Researchers from Denmark (Pernille Lindsø Andersen et al., Næstved Hospital) have uncovered a link between genital warts and the human leukocyte antigen system, which is part of the genetic region that holds genes essential for normal functioning of immune response, helping to distinguish between ‘foreign items’ called antigens (which cause the body to make an immune response). Their findings suggest that genetic alterations in the human leukocyte antigen system influence the risk of genital warts. They identified 12 protective gene variations (odds ratios: 0.4–0.8), in the preliminary cohort and seven risk alleles (odds ratio: 1.1–1.3) in the present cohort. Individuals with risk alleles were less successful at recognising the HPV virus and, therefore, more likely to present with genital warts. Conversely, participants with protective alleles had better immune responses and were more effective at recognising HPV.
Steve Pascolo, University of Zurich, Switzerland, trained as an immunologist at the Pasteur Institute, Paris, France, presented the past (initial preclinical and clinical studies of vaccines based on synthetic mRNA, characteristics), the present (synthetic mRNA vaccines against COVID-19), and the future of mRNA vaccines (e.g., design of anticancer vaccines). He also went well beyond their use as vaccines discussing the great potential of synthetic mRNA in medicine. Synthetic mRNA vaccines have proven, as a result of the COVID-19 pandemic, to be fast and easy to produce as well as safe and efficient. This format is now expected to be largely exploited to create new vaccines (against infectious agents as well as against cancer), and also to replace previously existing vaccines that presented challenges in production, storage, efficacy, and side effects.
BIOLOGICS, INFECTIONS, AND VACCINES
Biologics are increasingly used for psoriasis. They are often thought to be associated with an increased risk of infections. However, different risks were reported in previous studies. COVID-19 has resulted in attention for risk of serious infections (SI) and respiratory tract infections (RTI) in this population. Lara van der Schoot et al., Radboud University Medical Center, Nijmegen, the Netherlands, showed the results of their study,2 which evaluated the differential effect of biological therapies on risk of SI and RTI, including severe acute respiratory coronavirus 2 infections among patients with psoriasis who were treated with currently available biologics in a real-world setting. The study included 714 patients with 1,325 treatment episodes. Adjusted analyses showed no differential risk of SI or RTI between adalimumab, etanercept, infliximab, ustekinumab, secukinumab, ixekizumab, and guselkumab in a daily practice cohort of patients with psoriasis.
THE BURDEN OF SKIN DISEASE
Little is known about the prevalence of skin diseases in the general population across Europe. Moreover, there is a lack of solid, objective, and homogeneous data at the European level on the impact skin diseases have on quality-of-life, including stigmatisation, or on the perception of and access to dermatologists.
The EADV has, therefore, commissioned an adult population-based survey. The Burden of Skin Disease in Europe evaluated the prevalence of dermatologic or venereological problems across Europe and documented the reasons for consulting a dermatologist, impact of skin disease on patients, public perception of skin diseases, skin disease care pathways, prescribed treatment, and confidence in dermatologists. Marie-Aleth Richard, University Hospital of La Timone, Marseille, and EADV Board Member, led the survey, and shared preliminary results of the study, which is the largest ever undertaken of its kind in Europe. Data has now been collected from 44,689 adults from 27 European countries, as well as the UK and Switzerland. Preliminary findings show that among 21,401 members of the general population, 47.9% of people 18 years of age or older self-reported at least one skin condition. The most common skin condition among those surveyed is fungal skin infection, affecting almost one in 10 people (9.07%). Other common conditions, each affecting more than one in 20 people, were atopic dermatitis (eczema; 5.34%), alopecia (5.22%), and acne (5.49%). Furthermore, skin symptoms or unpleasant skin sensations, including tightness and itchiness, as a specific consultation requests were reported by 20% of people aged 18 years or older. The study findings after full-data analysis can act as a guiding light to have a firm understanding of the burden of skin diseases on patients and the healthcare systems that further guide the health policies.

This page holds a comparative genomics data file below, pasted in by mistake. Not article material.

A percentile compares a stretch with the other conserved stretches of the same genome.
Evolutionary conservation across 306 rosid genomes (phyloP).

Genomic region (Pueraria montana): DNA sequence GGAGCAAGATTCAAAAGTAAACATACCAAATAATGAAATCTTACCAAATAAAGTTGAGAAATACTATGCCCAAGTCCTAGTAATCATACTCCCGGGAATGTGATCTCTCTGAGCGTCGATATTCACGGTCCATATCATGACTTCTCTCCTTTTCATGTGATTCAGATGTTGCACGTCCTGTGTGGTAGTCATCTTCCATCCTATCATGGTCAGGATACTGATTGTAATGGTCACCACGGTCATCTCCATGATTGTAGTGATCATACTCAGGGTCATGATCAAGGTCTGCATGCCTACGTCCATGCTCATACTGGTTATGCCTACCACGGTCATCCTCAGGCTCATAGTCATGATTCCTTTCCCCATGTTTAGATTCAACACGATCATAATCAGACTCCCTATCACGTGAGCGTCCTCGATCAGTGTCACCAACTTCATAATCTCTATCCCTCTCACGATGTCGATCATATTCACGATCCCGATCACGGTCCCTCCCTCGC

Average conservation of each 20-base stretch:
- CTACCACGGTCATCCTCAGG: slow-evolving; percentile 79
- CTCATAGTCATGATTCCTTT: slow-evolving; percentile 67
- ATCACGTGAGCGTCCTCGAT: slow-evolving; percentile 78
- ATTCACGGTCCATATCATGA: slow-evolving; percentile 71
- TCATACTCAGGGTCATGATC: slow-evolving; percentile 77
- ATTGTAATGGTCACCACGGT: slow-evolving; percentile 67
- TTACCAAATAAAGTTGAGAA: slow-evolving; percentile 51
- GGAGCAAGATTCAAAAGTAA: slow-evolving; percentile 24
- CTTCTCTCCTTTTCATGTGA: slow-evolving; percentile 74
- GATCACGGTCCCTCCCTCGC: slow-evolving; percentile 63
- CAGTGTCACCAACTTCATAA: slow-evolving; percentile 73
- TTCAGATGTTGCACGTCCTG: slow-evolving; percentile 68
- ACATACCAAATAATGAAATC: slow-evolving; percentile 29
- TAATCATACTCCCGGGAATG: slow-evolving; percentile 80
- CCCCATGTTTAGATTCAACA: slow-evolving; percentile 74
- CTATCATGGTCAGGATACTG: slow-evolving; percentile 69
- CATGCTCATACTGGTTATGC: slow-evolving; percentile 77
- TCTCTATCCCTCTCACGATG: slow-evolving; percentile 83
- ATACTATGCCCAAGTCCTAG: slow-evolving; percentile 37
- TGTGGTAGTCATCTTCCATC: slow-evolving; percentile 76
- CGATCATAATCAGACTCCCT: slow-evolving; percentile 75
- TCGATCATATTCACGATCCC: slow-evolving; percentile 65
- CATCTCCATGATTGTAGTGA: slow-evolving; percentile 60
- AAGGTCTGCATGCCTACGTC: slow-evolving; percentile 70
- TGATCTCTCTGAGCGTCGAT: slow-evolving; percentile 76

Although the congress might have ended, content remains accessible to registered delegates to watch on demand. The scientific content remains available 3 months after the congress, and EADV members have access to the content of previous congress and symposiums.
Healthcare professionals are all waiting to meet personally in the future as personal interactions are an essential part of scientific discussions. However, moving beyond the COVID-19 pandemic era, the EADV plans to retain, enhance, and build upon many of the positive innovations that helped the organisation to adapt their offerings for healthcare professionals and patients during that time. Virtual activities will continue to be an important component of future EADV scientific events, allowing for broader attendance and a greater diffusion of knowledge to help members both optimise patient care and deliver the advances made in clinical research in the many different fields.